Good ERP systems effectively force users to consider practicalities and they help to surface anomalies. And if the integration of various component elements is strong, then you have excellent prospects for business infrastructure success. But if core elements of criteria such as time and billing are not well integrated, then you have a very big problem indeed.

Think first, act later

The goal therefore should be to look across the organization to understand all the data elements necessary for a given business process and connect them seamlessly. And if you can automate so that, for example, the ERP system knows a person is traveling in a certain country and can therefore more easily understand and process local-currency expense claims, then you start to give time back to users and to finance departments, and both sets of constituents should acknowledge the smoothness and convenience of the user experience.

All too often, however, gaps emerge because processes are created without the input of all relevant parties. This leads to systems that are unworkable, suboptimal, require retooling and frustrate users who are unable to perform key tasks. Of course, organizations don’t stand still, so even a system that was perfect for its moment in time will need to be re-examined later. As such we need to do a great deal of work upfront, but also we need to use microservices so that when needs change over time, we can adapt systems.

All organizations today need to reduce operational costs and weed out manual processes, especially given an economic outlook that points us directly to creating efficiencies wherever possible. Automation should be front and center all the way through a process. In HR, for example, that process would extend from recruitment and onboarding, to skills identification and scope for career development, all the way through to end-of-tenure agreements and the creation of alumni networks. But AI is not a synonym for automation, and most of these scenarios are very doable without AI.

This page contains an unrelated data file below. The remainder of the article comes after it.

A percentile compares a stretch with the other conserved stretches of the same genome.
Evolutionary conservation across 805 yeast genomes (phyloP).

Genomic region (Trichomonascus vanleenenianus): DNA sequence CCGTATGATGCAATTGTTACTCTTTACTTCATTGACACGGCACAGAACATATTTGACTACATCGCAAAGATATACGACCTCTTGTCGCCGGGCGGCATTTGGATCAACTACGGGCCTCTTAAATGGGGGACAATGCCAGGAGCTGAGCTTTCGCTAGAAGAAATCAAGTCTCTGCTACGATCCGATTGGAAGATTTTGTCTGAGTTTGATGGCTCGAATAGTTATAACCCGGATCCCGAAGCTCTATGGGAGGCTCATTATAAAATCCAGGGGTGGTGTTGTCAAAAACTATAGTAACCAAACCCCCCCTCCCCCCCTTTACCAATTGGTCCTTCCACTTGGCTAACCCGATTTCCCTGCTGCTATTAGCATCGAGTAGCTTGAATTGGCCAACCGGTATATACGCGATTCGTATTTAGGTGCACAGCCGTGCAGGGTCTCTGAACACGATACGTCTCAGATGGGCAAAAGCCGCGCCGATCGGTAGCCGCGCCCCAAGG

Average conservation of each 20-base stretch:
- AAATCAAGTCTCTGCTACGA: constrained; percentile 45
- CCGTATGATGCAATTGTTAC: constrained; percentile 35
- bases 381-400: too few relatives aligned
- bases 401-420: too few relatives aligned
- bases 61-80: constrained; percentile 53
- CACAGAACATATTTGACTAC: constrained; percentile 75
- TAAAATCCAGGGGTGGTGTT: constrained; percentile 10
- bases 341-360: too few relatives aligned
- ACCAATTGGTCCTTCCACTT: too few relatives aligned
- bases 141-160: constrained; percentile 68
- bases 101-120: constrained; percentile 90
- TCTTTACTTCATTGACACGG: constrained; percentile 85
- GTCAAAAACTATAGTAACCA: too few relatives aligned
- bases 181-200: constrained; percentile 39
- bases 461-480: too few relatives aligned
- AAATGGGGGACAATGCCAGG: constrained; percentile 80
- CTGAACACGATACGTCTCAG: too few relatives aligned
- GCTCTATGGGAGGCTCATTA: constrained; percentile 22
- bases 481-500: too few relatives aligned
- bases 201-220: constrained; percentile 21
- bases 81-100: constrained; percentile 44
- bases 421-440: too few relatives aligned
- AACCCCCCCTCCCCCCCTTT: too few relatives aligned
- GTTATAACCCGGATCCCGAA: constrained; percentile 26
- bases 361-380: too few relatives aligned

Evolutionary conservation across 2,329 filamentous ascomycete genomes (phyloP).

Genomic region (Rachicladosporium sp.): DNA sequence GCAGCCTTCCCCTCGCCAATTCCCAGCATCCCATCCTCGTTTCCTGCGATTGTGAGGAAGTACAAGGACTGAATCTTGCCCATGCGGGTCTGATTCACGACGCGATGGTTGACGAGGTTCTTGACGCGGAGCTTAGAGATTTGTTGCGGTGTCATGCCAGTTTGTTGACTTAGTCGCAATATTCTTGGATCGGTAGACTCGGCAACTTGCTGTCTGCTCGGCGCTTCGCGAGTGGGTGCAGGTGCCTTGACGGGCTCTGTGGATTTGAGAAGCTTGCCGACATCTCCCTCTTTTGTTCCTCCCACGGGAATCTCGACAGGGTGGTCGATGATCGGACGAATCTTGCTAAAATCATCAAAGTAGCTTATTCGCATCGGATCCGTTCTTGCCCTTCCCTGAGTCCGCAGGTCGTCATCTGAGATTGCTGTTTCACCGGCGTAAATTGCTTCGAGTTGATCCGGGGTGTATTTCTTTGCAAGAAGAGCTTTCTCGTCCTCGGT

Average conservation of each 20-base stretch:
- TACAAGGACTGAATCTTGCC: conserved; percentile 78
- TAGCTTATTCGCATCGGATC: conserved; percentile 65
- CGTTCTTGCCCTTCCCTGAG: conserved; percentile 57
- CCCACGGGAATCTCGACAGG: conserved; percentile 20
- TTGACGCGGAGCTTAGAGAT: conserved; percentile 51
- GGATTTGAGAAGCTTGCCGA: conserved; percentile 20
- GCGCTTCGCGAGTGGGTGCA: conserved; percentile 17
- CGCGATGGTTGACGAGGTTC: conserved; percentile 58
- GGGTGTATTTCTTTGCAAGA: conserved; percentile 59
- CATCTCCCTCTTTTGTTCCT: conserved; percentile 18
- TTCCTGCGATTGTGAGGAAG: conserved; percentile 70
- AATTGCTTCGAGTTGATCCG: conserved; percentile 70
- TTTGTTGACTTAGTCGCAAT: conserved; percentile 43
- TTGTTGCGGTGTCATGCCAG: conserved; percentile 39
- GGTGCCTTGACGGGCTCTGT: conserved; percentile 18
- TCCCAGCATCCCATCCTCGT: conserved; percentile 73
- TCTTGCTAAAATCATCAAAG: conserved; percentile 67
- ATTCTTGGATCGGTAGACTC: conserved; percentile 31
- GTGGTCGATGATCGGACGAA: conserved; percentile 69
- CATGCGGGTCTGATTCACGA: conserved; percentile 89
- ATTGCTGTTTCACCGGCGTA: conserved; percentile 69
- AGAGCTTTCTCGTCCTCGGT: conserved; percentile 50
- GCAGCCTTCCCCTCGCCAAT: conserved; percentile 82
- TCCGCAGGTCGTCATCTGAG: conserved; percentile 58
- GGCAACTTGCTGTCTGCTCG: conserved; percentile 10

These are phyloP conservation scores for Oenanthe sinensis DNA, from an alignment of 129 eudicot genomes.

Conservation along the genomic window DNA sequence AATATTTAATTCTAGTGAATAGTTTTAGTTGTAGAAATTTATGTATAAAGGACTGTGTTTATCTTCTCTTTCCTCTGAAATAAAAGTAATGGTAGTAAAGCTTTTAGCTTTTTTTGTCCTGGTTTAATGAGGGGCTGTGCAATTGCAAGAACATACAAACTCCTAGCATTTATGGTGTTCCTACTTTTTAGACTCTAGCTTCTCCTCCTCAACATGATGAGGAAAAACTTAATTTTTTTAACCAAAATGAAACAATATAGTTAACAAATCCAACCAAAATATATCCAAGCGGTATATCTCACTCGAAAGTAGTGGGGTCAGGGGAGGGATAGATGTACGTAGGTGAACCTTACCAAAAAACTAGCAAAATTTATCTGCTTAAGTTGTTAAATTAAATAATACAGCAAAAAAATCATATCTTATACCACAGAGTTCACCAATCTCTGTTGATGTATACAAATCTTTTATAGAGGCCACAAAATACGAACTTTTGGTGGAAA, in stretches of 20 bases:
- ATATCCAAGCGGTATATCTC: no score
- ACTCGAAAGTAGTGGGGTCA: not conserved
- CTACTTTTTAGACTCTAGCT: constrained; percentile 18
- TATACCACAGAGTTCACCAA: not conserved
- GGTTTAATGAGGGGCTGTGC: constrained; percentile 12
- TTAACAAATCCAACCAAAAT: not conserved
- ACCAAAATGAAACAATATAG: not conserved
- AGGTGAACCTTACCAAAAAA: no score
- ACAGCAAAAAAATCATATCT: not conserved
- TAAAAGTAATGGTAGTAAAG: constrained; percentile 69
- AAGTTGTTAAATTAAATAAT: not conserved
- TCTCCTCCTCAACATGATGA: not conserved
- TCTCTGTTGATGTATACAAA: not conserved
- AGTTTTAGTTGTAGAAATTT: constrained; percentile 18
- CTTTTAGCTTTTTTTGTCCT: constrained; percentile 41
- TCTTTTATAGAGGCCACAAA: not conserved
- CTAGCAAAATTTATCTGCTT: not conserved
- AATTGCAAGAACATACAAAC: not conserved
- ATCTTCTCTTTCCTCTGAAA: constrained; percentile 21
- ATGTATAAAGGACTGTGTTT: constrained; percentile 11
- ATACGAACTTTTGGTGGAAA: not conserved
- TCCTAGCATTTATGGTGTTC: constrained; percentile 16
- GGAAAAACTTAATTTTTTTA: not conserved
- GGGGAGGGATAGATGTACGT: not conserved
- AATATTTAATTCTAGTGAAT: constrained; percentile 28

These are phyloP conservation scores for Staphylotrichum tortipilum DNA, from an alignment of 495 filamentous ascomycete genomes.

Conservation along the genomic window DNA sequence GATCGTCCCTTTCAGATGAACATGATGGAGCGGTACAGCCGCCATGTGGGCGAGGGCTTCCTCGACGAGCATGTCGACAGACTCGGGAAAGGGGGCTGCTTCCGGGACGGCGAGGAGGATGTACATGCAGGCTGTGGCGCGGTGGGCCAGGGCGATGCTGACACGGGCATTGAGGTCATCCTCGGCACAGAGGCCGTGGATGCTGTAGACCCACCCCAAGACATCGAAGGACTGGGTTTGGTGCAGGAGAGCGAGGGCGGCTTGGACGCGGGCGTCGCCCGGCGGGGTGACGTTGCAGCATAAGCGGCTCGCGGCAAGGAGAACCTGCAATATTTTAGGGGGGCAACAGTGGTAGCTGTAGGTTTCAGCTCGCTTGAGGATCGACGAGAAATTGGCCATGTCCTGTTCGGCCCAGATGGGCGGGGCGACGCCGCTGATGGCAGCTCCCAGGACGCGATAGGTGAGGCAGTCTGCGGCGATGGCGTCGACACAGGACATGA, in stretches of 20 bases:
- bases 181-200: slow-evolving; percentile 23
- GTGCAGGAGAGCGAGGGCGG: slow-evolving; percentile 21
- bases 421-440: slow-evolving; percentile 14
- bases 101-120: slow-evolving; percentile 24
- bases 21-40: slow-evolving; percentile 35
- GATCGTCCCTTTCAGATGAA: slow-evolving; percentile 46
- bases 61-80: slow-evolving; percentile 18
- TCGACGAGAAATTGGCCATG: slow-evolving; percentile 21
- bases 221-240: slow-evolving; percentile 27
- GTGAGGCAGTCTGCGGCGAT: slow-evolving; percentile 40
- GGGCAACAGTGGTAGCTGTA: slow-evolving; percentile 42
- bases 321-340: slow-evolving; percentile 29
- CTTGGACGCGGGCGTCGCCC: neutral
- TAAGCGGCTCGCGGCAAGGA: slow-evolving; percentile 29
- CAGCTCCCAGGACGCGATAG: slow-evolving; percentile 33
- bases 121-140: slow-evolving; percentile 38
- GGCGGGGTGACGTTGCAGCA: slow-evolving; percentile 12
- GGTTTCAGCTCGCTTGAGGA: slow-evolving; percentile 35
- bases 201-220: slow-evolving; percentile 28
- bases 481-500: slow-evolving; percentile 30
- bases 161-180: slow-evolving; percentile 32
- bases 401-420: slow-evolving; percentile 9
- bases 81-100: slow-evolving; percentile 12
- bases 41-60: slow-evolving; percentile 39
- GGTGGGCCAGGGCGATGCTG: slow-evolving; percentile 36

AI is great, but…

AI is not pixie dust and even where it is highly useful, remember that AI will still require the precepts of clean, accurate, centralized data. We are very far from The Singularity and AI today won’t necessarily be able to answer highly complex questions with multiple variables because, well, algorithms just don’t work that way. If we haven’t built a platform for scoping and understanding a process, AI will offer us the square root of nothing.

The best CIOs should always maintain a healthy dose of skepticism and AI is no exception to the rule. It’s wonderful that we live in an age of innovation and every technology leader needs to dedicate some time to understanding incoming waves. But they should also always be asking a selfish question that leads to focus; ‘what’s in it for us?’ Technologies are not blanket phenomena: they tend to be good for some things and less good for others. CIOs need to weigh their relevance rather than get caught up in the hype or the attractions of being associated with the latest trend.

So, once again, it’s not my intention to denigrate the very real present and future uses of AI, only to state my belief that recognizing the importance of interconnectivity and integration will take you a very long way without it. Most of us still use only a fraction of the capabilities in our ERP systems so we should be wary of putting the AI cart before the horse. If we examine the promise of AI with this clear headed approach, we stand much more chance of reaping real benefits from our time and our tools.

Claus Jepsen is chief technology officer of Unit4.